It's 40,000 to 80,000 people a day — many with medical issues, bad judgment or evil intent — jammed in by closed streets and barricades, surrounded by speeding cars and volatile fuel, all just a week before the anniversary of the Sept. 11 attacks.
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"Given the proximity of downtown, and the number of stakeholders it affects, logistics and pre-planning, it's the biggest thing we've ever tackled," said Robert Maloney, director of the Mayor's Office of Emergency Preparedness.
The only other Baltimore events that might compare, said Fire Department spokesman Chief Kevin Cartwright, are the two-day visit of Pope John Paul II in 1995, this summer's July 4 crowd and President-elect Barack Obama's stop just before his inauguration in January 2009.
Police will be out in force this weekend. Officials wouldn't provide a specific number, but said hundreds of officers from the city and neighboring localities will be both inside and outside the track.
"You'll see a very large number of uniformed police officers on the corners," said city police spokesman Anthony Guglielmi. "What you're not going to see is several hundred — literally — plainclothes officers. They'll be wearing Orioles shirts or Ravens jerseys. You might think they're a regular spectator, but they're there to make sure the fans are safe."
There will also be a private security firm working the race. And the increased police presence will continue at night, after the races, when tourists are enjoying Baltimore's night life.
Guglielmi said the rest of the city won't be left short of officers. "It's going to be an all-hands-on-deck approach."
Some 175 Baltimore firefighters and medics will be on the job, too, according to the International Association of Firefighters Local 734. They'll include 30 "pit groups" along Pit Lane, and a team ready to respond to any collapsed stages or grandstands.
Planners have also prepared for the possibility of mass casualties, either because of a race-related accident or a terrorist incident.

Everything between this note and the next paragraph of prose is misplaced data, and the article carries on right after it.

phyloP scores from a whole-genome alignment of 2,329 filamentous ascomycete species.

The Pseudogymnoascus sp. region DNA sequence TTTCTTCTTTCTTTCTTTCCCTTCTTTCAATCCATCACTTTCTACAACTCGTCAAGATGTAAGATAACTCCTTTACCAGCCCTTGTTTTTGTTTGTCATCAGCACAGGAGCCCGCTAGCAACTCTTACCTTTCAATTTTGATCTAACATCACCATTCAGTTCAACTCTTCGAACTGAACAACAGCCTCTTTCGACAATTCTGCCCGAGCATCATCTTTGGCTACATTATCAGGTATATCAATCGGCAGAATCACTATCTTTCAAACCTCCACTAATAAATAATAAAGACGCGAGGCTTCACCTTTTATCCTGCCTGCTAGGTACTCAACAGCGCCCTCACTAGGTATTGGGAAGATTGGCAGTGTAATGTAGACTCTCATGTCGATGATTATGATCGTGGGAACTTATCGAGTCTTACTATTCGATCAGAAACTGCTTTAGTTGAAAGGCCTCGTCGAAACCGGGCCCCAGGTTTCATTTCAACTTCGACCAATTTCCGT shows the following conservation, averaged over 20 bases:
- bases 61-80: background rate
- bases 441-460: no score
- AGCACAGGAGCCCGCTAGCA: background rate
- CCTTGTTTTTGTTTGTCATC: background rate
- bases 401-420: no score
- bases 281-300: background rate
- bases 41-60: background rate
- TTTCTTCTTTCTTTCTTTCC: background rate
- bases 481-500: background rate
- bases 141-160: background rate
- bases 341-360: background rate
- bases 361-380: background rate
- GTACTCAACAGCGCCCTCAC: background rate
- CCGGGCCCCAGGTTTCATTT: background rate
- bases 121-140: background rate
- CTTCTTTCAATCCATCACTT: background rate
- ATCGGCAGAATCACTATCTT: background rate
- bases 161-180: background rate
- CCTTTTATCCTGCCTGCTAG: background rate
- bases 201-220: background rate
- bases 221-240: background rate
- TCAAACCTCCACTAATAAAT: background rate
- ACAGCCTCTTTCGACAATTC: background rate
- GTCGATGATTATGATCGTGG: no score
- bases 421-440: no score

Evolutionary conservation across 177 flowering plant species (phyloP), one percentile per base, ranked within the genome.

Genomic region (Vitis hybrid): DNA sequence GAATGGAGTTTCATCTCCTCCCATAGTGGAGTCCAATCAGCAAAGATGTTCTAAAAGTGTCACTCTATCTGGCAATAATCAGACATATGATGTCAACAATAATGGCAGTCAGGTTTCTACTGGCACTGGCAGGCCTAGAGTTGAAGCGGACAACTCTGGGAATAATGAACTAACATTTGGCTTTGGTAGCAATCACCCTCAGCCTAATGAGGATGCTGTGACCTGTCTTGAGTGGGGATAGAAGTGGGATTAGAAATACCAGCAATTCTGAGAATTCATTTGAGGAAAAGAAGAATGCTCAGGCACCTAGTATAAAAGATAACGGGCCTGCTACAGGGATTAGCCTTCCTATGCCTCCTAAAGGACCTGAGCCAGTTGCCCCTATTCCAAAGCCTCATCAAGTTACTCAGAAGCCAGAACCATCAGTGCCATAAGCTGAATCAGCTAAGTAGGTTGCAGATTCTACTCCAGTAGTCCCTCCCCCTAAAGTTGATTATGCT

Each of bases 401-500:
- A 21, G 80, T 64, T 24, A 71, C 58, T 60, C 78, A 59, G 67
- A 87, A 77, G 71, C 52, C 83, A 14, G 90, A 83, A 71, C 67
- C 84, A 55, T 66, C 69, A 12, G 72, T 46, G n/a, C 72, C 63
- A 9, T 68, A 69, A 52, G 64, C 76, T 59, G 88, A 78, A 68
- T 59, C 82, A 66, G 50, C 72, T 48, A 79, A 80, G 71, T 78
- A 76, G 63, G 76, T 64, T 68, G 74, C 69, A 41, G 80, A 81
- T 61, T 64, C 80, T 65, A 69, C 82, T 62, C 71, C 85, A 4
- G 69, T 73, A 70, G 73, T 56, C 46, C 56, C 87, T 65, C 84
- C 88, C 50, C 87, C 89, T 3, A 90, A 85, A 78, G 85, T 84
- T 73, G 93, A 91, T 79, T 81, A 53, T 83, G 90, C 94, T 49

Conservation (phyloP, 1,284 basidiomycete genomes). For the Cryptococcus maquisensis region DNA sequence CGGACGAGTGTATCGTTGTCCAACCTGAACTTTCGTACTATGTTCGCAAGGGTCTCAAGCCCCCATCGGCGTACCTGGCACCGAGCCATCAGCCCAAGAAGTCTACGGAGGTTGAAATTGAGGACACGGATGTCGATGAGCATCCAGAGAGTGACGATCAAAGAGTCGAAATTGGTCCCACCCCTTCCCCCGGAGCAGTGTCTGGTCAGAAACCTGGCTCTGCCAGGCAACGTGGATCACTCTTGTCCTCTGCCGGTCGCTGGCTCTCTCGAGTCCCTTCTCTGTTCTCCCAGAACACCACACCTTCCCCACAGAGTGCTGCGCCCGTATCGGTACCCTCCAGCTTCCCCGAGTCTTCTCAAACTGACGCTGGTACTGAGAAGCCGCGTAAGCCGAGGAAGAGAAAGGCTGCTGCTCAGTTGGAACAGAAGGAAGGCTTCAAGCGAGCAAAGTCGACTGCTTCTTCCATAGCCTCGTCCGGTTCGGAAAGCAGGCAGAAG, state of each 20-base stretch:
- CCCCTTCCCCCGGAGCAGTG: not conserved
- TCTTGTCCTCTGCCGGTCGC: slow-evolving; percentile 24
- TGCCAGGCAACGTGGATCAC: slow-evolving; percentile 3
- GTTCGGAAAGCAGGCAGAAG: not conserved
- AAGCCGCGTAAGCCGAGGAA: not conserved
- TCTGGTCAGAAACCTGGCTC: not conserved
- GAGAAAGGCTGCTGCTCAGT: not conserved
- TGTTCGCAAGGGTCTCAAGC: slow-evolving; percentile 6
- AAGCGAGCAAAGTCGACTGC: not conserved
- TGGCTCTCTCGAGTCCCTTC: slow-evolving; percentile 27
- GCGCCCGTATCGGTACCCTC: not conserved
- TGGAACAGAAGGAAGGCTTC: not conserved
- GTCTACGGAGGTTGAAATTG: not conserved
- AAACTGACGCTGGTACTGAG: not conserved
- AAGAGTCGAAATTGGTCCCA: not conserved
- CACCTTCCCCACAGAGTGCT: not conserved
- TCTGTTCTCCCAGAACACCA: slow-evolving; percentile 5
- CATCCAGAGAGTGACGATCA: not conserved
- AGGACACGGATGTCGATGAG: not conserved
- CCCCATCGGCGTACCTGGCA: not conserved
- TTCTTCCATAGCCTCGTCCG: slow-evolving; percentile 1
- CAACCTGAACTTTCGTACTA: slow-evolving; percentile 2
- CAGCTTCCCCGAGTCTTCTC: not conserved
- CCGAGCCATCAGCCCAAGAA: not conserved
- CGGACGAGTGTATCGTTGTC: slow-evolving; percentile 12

There have been no terrorist threats, officials said, but race planners and Homeland Security officials recognized that a huge, tightly packed crowd, gathered just a week before the 10th anniversary of the 9-11 attacks, might be an attractive target.
"We're utilizing this as an opportunity to integrate all the closed-circuit TV — 300 cameras, private, state and city — into one platform we can watch and manipulate," Maloney said. "We've also done a tremendous amount of additional planning with Homeland Security."
Without disclosing specifics, Maloney said race planners have worked with the FBI; the Bureau of Alcohol Tobacco, Firearms and Explosives; the Maryland State Police and the U.S. Marshal's Office, to prepare. They've established unified command centers in several positions around the harbor area, including the 17th floor of the World Trade Center, which offers a panoramic view of the area.
The command centers began operating at 5 p.m. Sunday, and will continue until 5 p.m. Wednesday, he said.
A key issue was the recognition that spectators and race crews — not to mention guests in three hotels — will be inside the race course, cut off by speeding cars and barricades from easy access to the city's hospitals.
Here's how a medical emergency might play out if a spectator is struck by crash debris, or if someone within the track perimeter begins to have chest pains:
A call to 911 would be relayed through the city call center to the Fire Department's Mobile Command Center. It's a large van parked near the main entrance to Oriole Park on Russell Street, said Alex Perricone, deputy chief for emergency medical services.
Commanders there will dispatch one of five, two-person paramedic bike teams.